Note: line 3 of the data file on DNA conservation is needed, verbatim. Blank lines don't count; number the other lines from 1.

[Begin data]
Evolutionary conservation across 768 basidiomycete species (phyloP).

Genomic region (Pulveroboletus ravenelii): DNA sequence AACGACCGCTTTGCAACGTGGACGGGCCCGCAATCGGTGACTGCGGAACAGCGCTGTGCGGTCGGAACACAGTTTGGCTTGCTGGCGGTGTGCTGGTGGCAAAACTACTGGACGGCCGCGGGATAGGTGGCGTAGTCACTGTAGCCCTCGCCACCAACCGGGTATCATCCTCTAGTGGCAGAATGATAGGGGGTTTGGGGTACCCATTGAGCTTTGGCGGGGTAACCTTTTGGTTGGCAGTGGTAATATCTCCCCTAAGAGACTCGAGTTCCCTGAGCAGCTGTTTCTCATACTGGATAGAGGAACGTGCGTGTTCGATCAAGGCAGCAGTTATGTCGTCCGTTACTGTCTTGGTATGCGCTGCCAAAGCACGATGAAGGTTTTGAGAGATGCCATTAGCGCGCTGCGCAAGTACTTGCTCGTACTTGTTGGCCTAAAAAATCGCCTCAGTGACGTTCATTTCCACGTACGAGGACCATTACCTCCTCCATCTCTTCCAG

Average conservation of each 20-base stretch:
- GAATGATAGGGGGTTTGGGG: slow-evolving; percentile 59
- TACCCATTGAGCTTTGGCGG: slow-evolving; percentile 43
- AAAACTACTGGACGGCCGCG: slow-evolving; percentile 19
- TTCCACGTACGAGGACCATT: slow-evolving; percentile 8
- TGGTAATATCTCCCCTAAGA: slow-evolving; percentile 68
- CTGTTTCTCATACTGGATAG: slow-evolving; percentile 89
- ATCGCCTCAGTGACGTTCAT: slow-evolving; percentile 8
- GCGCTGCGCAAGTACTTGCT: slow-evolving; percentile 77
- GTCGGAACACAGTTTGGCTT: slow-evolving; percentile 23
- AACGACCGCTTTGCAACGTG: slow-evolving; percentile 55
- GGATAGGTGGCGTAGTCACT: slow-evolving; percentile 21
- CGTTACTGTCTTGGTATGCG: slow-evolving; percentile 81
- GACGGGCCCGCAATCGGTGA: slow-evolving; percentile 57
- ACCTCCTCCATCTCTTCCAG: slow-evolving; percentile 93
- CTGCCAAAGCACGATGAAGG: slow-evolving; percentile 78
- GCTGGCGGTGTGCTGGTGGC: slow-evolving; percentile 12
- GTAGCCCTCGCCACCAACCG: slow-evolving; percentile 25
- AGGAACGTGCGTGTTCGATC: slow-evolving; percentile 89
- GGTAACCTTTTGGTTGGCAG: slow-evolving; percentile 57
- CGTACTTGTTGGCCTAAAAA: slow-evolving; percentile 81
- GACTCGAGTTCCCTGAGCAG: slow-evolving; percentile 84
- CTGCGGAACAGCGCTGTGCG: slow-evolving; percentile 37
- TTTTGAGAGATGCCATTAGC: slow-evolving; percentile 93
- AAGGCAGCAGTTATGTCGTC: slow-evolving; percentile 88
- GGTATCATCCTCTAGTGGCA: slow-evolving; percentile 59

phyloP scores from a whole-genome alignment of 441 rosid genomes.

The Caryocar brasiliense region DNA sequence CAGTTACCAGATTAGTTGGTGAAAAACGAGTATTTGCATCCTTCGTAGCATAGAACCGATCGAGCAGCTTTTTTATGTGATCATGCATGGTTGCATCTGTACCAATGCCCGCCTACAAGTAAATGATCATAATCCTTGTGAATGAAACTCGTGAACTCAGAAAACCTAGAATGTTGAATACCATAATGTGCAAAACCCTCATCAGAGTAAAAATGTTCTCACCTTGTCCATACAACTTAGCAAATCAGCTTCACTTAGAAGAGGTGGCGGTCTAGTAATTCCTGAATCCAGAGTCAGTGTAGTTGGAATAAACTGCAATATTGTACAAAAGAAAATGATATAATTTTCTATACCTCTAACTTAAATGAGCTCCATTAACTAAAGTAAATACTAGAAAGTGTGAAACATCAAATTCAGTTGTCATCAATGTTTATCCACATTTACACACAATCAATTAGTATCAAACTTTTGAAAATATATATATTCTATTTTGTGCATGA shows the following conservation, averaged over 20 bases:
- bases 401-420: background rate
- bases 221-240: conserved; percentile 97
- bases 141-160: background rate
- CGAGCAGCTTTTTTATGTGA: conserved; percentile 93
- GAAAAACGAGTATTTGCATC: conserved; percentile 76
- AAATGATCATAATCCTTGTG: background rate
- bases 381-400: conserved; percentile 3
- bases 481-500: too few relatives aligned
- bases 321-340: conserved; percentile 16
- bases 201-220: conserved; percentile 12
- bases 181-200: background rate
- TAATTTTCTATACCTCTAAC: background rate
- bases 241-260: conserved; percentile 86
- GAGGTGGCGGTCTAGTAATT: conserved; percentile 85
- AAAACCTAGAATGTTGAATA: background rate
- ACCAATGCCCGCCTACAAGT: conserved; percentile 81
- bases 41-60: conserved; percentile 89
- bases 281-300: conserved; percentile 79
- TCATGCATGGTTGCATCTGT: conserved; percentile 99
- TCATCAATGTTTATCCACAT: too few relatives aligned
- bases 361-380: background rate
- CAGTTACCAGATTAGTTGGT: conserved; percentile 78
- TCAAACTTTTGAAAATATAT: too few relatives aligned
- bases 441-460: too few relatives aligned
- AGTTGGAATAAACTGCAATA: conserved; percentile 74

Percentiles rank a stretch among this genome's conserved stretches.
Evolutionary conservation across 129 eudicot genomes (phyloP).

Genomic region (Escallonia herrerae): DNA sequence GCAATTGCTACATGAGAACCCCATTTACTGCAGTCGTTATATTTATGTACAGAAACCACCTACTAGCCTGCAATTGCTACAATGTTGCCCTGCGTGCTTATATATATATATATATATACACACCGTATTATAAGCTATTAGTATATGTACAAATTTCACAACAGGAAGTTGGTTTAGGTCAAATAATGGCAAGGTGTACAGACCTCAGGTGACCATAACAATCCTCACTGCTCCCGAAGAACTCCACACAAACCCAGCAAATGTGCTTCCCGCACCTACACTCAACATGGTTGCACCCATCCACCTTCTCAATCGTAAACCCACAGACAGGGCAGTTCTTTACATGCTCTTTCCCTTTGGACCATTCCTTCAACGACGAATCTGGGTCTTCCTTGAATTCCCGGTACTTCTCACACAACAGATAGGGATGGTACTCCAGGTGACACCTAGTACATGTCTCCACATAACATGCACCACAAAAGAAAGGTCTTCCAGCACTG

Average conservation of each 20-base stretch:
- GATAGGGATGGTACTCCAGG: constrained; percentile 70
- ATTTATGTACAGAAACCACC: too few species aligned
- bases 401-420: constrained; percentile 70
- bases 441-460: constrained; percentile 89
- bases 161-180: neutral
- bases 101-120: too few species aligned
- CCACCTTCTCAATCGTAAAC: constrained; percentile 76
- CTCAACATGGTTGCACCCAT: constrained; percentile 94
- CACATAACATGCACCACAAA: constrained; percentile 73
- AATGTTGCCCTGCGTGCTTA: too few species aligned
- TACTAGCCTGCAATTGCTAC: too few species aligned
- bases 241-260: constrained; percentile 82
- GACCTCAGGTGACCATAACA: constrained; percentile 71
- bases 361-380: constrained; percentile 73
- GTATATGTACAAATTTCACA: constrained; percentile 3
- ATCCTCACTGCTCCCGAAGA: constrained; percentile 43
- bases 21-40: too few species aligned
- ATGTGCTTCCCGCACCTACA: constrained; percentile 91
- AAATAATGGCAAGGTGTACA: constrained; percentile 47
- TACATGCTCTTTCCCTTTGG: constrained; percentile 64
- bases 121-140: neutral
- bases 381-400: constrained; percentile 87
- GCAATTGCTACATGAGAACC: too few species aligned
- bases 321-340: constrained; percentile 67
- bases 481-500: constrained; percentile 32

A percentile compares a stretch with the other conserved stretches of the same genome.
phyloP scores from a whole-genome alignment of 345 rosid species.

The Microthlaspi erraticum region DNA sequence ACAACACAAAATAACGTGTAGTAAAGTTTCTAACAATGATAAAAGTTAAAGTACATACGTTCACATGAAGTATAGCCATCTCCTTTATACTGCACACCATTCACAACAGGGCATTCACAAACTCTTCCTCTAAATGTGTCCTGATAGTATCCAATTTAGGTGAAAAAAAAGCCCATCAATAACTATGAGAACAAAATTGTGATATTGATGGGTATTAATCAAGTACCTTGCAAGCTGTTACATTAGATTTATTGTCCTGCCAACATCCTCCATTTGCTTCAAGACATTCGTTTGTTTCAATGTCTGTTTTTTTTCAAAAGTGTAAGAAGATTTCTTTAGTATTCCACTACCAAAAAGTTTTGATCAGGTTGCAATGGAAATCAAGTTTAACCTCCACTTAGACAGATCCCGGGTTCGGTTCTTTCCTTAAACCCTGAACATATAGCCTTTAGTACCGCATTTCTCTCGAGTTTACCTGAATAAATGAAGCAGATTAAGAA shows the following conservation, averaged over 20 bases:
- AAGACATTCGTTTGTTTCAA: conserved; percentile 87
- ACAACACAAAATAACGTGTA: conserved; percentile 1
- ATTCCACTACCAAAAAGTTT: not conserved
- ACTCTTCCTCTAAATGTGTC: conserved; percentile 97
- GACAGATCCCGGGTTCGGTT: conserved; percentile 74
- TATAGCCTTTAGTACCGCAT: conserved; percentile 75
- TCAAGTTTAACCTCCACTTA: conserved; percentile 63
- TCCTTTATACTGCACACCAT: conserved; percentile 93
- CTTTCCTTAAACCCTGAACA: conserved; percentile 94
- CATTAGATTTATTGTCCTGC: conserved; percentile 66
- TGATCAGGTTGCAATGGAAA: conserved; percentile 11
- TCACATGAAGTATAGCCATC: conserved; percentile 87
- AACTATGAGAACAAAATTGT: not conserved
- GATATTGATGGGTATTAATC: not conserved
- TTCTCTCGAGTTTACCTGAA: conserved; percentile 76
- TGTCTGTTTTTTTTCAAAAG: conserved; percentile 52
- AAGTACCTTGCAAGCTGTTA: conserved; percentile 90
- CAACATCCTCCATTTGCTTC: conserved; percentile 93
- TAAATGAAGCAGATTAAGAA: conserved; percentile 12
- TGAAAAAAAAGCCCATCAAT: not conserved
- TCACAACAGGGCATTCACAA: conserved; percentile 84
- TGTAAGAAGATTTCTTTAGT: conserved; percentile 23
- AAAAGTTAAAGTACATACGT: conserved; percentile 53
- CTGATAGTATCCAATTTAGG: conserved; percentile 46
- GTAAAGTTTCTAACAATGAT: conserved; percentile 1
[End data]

Average conservation of each 20-base stretch: